Johnny took the short drive down to Tampa Beach where he met Frank at a small lounge overlooking the shore. He made sure that it was a college hangout that would be less discerning of their clientele. He did not want to wind up in a bar brawl and expose Frank to any more danger.
“Frank,” Johnny spotted him at the end of the bar. He walked over to him and hugged him for a long moment. “How you feeling?”
“What’re you drinking?”
“Whatever you’re having.”
Johnny ordered two Crown Royals on the rocks. He felt like Frank was testing him to see if he remembered Frank’s drink. It began to irritate him but he checked himself. At once he began to realize how testy he got around the kid, and it loosened him up somewhat. He liked to sit at the bar by the jukebox but decided it would be best if they got a booth.
“Want anything to eat?”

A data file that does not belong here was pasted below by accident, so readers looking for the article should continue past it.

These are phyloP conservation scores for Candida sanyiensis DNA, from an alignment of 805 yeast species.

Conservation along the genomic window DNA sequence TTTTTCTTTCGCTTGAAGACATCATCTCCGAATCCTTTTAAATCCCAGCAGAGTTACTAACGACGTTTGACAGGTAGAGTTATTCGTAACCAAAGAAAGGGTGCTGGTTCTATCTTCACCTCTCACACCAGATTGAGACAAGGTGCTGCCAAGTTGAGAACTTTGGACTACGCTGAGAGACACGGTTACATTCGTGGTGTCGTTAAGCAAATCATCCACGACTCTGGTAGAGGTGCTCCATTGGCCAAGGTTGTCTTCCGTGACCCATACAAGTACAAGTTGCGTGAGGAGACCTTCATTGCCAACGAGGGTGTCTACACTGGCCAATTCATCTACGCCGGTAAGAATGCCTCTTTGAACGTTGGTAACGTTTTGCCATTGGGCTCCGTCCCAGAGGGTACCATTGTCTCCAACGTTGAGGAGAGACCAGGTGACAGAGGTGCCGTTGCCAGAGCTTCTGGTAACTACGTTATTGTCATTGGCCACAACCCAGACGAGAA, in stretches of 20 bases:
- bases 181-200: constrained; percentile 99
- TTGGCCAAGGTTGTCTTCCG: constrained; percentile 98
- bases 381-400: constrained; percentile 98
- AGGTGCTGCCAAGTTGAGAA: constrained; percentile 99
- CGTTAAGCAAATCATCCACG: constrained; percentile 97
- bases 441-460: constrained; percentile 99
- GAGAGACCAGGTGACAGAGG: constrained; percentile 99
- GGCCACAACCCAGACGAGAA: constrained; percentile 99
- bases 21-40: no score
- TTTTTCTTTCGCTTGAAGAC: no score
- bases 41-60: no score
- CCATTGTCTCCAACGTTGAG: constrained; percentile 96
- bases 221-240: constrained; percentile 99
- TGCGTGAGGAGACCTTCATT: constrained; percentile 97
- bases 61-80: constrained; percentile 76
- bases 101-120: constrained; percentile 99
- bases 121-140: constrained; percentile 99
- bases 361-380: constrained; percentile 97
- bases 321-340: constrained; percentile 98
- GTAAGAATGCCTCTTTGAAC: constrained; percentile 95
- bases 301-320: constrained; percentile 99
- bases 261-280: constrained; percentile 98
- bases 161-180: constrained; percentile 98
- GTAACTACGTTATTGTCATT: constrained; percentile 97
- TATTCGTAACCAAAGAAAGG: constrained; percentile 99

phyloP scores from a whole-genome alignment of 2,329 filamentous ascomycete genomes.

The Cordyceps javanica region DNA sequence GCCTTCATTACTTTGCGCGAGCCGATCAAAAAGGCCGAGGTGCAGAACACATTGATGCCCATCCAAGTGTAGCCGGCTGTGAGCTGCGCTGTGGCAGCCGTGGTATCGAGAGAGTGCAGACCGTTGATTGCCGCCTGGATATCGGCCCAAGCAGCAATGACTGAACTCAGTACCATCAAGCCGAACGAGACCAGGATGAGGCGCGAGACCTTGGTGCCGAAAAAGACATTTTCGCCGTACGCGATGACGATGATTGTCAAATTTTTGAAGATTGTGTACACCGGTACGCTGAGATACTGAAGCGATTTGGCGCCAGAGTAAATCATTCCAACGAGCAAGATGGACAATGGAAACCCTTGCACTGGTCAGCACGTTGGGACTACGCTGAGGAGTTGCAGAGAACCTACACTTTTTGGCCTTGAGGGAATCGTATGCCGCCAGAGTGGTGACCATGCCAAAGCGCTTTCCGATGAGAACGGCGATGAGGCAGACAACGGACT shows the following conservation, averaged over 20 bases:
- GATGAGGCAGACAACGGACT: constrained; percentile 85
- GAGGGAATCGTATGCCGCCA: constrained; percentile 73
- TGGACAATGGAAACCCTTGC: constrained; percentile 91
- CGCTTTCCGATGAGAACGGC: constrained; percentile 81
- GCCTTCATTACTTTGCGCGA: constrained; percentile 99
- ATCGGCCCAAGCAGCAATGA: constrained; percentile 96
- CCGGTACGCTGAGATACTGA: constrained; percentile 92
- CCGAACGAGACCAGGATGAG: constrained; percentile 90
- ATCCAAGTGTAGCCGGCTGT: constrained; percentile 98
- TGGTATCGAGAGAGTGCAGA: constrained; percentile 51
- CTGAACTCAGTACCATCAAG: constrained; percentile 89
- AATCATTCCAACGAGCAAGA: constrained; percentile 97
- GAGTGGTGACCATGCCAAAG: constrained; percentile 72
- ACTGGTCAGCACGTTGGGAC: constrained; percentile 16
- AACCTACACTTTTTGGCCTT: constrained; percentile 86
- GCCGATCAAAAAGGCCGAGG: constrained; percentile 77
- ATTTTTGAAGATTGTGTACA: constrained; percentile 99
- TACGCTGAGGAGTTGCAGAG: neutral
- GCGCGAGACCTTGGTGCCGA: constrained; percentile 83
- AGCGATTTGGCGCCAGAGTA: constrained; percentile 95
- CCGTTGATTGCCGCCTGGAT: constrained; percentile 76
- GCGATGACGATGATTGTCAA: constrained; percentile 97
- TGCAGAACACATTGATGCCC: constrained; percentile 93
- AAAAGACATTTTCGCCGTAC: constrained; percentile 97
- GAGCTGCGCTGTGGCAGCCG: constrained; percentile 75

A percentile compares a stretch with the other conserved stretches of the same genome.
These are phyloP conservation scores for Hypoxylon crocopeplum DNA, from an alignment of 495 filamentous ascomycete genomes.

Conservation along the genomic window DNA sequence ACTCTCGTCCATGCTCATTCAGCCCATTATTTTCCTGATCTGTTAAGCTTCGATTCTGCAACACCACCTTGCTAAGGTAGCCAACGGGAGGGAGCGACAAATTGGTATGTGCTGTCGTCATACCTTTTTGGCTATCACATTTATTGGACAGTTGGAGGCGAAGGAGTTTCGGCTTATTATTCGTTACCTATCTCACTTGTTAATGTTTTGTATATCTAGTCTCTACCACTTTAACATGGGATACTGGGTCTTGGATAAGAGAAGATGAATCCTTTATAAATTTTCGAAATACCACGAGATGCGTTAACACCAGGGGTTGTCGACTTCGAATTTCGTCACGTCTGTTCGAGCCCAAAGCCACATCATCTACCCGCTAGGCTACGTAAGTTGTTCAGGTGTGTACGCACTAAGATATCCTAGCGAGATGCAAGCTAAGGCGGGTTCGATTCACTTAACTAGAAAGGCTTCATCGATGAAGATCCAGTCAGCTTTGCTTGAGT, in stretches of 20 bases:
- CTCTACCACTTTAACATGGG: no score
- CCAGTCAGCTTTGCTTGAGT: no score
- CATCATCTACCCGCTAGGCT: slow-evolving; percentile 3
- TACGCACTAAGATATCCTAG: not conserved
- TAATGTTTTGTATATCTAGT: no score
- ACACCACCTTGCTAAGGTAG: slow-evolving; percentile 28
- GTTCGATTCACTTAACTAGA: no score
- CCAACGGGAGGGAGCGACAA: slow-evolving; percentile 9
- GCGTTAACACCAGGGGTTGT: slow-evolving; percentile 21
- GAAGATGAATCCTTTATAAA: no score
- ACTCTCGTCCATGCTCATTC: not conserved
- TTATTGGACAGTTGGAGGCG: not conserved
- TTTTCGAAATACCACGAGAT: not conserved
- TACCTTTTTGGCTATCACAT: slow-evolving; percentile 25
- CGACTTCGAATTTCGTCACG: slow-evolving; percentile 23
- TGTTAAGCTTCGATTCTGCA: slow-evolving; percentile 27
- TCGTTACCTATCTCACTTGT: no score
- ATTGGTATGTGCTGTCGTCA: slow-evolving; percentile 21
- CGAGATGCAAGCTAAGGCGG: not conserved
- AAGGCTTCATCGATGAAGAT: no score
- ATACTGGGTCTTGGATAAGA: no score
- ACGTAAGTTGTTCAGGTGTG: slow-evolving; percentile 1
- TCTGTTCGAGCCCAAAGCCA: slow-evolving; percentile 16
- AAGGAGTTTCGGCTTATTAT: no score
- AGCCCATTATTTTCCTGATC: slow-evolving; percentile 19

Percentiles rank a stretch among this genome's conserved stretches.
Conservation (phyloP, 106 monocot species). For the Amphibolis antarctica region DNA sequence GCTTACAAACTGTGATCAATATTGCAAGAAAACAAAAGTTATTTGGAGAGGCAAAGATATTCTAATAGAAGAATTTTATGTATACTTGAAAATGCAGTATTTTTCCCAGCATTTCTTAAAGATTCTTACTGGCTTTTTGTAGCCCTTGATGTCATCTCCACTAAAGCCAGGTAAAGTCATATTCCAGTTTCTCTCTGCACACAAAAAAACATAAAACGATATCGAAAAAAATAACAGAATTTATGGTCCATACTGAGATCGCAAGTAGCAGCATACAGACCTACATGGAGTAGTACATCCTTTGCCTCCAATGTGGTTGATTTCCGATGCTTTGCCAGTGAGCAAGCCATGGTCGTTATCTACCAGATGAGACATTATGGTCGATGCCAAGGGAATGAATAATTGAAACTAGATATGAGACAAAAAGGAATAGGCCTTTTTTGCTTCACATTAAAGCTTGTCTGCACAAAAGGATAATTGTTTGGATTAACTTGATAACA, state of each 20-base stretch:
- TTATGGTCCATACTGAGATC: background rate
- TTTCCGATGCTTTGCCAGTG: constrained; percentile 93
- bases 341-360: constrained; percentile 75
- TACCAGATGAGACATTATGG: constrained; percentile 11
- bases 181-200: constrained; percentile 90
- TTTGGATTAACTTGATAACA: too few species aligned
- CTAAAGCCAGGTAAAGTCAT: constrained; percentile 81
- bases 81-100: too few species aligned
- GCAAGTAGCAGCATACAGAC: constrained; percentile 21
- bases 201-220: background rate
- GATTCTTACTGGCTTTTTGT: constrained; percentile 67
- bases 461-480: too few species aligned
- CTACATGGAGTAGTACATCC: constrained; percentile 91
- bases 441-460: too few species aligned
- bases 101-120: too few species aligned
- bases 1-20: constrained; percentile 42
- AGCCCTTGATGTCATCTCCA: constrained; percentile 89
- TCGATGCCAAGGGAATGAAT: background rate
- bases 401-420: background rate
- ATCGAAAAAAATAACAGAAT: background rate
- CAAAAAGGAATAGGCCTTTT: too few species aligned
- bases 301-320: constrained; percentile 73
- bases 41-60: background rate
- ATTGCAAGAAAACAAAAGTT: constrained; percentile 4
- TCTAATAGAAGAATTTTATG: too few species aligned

“Nah, I’m okay.”
He searched the kid’s face as he had not for a long time. He could see his own rugged jawline, his piercing eyes and his pouting lips. He had more of Isabel’s smooth tawny skin and her thick mane. He also had the slight Cabales build that precluded him from indulging in contact sports. Not that it mattered now. Not that anything mattered now.
“So what do you got going?”
“What, with the doctor?”
“Yeah, you know,” Johnny shrugged.
“They’re doing tests, you know how that goes. Kinda like curing a cold. Once you got it, you got it.”
“You need anything?”
“Yeah,” Frank leaned forward slightly. “I need you to know something.”
“What’s that, Frank?”
“Suppose like, before I was born, you went into a fight and did the Million Dollar Baby thing,” Frank narrowed his eyes. “Suppose you took a cheap shot and fell and bumped your head, and you wound up in a wheelchair. Suppose you and Mom weren’t able to have kids. Do you think she would’ve blamed you for the path you chose instead of being a rock star?”